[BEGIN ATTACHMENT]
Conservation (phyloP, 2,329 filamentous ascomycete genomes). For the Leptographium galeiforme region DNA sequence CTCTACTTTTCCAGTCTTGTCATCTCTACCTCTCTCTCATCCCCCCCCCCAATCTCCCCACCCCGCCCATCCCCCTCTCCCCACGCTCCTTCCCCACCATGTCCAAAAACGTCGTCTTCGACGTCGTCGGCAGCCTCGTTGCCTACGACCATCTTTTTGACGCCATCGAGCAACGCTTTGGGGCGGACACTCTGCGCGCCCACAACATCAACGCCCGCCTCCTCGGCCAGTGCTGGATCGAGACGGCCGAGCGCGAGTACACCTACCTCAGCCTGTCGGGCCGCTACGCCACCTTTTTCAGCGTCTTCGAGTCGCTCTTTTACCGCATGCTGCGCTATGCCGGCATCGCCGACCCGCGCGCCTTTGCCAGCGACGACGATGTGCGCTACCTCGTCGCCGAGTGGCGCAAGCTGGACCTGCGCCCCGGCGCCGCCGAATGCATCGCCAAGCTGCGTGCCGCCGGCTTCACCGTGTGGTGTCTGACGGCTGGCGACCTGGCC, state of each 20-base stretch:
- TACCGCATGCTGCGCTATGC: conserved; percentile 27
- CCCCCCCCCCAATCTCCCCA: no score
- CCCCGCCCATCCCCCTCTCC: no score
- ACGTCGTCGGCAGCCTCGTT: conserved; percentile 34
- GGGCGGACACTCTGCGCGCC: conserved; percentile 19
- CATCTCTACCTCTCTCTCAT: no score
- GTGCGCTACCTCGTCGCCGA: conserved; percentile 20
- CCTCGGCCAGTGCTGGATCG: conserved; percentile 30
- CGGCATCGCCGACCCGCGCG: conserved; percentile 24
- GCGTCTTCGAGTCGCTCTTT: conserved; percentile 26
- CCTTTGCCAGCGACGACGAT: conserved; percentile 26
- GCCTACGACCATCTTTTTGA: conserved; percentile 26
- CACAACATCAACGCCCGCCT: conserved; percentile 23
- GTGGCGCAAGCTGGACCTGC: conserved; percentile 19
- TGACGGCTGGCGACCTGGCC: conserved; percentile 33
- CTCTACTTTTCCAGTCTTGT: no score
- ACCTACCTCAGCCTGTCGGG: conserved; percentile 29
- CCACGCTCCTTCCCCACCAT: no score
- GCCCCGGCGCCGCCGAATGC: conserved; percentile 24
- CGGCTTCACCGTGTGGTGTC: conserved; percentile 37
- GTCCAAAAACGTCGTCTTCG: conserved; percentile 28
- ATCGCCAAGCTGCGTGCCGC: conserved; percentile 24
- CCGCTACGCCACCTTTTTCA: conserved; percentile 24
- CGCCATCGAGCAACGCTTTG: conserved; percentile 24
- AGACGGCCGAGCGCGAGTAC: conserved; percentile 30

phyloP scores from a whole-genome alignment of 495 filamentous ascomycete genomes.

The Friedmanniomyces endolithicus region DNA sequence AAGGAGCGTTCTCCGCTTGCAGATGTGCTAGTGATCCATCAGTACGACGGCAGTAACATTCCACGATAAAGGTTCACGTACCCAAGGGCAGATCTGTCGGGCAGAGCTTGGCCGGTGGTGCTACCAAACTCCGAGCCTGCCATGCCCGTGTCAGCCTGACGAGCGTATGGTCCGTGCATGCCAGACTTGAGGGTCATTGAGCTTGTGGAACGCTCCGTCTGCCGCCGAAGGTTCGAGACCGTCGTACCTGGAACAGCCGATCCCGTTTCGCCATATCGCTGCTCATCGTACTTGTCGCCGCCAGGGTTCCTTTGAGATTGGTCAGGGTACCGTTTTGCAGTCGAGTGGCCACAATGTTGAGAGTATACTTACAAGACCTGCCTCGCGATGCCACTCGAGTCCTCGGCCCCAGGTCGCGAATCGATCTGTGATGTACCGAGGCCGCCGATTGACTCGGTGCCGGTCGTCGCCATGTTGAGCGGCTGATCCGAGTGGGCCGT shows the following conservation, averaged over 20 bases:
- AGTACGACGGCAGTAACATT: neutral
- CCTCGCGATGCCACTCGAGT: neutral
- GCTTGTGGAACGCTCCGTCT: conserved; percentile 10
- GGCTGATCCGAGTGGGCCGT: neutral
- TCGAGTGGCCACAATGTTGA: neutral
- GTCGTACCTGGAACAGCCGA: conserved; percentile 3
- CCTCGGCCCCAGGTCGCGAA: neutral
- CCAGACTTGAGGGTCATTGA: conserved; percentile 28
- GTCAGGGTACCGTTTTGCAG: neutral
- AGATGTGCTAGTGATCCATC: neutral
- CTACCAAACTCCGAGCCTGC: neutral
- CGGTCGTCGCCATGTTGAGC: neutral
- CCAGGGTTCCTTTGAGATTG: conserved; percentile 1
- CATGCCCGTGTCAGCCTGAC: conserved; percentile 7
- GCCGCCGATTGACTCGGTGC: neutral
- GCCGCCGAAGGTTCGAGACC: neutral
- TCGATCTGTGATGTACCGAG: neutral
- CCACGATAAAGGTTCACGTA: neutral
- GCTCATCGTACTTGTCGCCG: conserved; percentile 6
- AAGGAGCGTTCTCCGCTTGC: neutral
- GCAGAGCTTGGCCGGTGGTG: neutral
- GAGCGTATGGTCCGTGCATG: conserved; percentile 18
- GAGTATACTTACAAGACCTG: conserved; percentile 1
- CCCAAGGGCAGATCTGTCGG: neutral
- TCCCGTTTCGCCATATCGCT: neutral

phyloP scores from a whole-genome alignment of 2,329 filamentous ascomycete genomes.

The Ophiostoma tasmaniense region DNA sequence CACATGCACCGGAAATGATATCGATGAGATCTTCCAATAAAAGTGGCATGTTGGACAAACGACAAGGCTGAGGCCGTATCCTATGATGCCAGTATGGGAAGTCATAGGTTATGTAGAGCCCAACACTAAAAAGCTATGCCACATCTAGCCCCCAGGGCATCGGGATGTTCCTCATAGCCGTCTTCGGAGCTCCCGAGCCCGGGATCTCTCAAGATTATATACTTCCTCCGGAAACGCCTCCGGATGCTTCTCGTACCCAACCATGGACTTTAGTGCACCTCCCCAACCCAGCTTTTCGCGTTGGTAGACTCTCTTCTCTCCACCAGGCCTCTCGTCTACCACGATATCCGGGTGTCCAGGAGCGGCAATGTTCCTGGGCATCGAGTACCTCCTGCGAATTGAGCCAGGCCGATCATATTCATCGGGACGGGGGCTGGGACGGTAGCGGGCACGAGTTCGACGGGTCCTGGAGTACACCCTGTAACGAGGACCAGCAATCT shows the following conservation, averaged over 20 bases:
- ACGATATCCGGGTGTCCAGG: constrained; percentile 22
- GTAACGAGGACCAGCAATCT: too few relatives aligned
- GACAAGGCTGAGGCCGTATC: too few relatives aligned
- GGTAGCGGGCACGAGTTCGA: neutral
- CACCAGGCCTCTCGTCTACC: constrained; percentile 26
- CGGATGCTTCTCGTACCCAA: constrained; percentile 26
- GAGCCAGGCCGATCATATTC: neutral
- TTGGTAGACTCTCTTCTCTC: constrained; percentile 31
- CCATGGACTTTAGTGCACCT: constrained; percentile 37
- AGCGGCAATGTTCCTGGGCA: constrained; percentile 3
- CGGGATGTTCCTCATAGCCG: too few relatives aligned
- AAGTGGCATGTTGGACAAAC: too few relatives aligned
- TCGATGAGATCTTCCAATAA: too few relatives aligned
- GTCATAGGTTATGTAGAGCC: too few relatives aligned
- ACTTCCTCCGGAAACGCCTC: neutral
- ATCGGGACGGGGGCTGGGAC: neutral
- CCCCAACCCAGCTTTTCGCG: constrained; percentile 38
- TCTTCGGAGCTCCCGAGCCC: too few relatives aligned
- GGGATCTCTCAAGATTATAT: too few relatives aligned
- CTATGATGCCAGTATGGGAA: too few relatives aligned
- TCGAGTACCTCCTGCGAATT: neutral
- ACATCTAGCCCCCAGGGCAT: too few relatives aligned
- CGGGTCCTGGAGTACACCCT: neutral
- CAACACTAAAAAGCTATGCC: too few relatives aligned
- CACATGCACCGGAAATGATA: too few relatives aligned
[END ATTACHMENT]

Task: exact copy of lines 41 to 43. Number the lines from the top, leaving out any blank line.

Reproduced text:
- CCAGGGTTCCTTTGAGATTG: conserved; percentile 1
- CATGCCCGTGTCAGCCTGAC: conserved; percentile 7
- GCCGCCGATTGACTCGGTGC: neutral